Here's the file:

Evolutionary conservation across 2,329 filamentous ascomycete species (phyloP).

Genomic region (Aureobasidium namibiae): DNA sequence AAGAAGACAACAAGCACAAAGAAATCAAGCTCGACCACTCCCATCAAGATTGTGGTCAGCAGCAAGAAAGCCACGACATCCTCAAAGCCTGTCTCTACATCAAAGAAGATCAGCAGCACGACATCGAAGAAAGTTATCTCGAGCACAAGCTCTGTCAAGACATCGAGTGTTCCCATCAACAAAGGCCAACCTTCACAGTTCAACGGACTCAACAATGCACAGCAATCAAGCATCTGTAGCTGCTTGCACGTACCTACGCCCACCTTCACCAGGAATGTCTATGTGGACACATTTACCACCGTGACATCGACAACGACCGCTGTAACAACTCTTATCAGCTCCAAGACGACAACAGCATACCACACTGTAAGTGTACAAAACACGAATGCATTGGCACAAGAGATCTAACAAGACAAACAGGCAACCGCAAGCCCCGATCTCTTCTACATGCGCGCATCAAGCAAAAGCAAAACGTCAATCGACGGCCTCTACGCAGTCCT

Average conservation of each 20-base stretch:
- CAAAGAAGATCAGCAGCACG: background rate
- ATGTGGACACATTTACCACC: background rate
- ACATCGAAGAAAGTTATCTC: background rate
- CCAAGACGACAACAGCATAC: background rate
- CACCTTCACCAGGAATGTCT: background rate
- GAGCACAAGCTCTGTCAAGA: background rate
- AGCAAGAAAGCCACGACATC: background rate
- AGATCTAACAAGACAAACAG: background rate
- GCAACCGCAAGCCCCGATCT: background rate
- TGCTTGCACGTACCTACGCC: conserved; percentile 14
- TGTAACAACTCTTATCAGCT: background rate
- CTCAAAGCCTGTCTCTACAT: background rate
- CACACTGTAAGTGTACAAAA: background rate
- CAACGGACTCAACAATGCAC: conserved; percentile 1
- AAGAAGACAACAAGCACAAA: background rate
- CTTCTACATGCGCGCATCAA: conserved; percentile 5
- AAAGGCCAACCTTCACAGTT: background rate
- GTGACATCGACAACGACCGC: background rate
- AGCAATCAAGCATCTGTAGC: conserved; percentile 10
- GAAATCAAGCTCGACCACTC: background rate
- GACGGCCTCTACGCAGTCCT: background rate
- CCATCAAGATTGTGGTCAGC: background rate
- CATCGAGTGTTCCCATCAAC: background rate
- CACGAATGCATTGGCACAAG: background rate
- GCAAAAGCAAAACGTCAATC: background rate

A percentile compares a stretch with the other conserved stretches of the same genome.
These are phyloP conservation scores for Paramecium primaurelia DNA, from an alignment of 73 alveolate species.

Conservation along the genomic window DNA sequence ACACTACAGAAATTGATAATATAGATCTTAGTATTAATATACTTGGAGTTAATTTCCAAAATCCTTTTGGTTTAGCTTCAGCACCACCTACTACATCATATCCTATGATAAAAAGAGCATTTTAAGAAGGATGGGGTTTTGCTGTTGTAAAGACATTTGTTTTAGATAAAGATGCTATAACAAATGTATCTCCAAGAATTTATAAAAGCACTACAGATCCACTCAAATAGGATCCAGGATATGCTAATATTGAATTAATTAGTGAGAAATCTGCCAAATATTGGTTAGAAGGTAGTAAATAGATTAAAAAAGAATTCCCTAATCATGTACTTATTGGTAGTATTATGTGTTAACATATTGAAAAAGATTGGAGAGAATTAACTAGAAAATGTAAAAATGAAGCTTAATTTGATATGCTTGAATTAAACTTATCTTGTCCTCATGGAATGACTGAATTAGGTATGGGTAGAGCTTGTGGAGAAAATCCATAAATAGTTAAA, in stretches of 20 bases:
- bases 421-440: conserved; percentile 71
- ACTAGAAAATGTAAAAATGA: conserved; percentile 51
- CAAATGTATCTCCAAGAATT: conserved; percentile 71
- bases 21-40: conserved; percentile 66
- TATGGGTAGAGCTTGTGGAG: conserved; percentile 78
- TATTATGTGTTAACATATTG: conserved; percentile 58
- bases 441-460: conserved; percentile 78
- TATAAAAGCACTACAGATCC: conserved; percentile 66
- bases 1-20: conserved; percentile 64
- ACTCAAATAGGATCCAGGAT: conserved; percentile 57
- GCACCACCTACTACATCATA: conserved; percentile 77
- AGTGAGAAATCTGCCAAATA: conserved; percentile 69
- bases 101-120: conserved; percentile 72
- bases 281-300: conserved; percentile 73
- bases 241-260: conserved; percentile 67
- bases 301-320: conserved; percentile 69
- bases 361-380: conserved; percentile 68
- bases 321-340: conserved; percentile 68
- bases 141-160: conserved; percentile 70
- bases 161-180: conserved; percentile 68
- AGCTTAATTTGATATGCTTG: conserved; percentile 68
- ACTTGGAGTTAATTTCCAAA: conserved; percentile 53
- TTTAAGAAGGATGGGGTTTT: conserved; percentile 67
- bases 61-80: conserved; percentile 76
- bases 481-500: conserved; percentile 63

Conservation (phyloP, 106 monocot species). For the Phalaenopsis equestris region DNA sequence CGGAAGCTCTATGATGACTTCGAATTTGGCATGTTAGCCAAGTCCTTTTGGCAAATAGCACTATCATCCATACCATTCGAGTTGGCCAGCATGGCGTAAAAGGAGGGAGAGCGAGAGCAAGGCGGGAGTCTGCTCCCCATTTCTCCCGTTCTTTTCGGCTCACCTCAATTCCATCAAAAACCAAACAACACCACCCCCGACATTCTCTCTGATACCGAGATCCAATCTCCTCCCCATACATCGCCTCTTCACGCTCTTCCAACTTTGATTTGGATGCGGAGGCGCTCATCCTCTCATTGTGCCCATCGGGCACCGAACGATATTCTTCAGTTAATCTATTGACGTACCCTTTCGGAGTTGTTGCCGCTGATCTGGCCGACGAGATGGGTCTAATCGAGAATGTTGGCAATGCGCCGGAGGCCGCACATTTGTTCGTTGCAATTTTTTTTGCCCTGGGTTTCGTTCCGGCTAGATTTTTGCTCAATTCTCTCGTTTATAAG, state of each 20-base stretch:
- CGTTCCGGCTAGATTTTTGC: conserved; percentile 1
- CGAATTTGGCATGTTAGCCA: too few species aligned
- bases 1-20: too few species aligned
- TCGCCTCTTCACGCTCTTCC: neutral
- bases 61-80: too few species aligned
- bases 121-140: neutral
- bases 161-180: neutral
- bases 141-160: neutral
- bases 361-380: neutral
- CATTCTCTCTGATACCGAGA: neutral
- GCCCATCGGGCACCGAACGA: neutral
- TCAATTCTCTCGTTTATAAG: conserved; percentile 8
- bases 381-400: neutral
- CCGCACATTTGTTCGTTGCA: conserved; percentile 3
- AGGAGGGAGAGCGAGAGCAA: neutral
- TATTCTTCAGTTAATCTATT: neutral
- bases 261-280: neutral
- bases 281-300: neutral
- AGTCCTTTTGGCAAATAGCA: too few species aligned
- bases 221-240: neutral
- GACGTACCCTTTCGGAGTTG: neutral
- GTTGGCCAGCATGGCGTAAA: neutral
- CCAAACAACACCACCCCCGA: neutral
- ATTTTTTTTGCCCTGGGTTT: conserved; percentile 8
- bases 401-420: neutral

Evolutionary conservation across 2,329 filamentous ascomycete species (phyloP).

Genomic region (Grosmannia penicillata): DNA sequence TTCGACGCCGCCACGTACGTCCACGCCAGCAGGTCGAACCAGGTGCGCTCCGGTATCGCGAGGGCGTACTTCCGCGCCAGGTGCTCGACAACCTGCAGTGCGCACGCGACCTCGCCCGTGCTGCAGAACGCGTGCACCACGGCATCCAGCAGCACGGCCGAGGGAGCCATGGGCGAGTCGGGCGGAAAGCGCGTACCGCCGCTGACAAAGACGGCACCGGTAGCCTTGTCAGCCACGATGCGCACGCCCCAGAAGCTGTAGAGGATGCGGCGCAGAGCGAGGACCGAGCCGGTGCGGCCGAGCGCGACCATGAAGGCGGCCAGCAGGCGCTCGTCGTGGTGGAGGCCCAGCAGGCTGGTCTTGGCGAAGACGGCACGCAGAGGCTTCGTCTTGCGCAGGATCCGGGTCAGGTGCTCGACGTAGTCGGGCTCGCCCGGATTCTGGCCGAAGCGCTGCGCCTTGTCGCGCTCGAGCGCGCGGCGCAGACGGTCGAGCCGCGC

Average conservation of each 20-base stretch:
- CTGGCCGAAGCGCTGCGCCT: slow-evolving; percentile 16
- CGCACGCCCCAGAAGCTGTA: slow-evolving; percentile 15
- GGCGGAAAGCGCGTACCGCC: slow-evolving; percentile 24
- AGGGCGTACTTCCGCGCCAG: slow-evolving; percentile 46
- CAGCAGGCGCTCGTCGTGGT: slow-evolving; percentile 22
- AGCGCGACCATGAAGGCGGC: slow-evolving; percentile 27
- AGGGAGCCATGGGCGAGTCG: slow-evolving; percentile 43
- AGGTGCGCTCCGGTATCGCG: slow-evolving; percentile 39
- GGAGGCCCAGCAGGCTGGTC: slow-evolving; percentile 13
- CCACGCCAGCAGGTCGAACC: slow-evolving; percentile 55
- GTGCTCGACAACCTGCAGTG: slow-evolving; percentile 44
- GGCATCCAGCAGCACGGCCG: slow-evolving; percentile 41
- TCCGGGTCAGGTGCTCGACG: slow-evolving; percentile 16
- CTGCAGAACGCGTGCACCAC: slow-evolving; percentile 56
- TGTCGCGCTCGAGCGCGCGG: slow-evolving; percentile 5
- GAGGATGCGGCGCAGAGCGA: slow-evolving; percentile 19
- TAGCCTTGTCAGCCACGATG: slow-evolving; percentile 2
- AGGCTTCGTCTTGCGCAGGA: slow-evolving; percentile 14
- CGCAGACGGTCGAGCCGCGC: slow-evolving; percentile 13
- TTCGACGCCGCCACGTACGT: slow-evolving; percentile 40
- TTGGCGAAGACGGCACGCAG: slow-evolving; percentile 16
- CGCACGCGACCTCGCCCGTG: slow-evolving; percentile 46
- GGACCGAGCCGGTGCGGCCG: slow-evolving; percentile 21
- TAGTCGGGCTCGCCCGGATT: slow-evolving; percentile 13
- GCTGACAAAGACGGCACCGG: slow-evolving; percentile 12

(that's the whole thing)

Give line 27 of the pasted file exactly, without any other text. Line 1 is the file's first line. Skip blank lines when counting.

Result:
- CACGAATGCATTGGCACAAG: background rate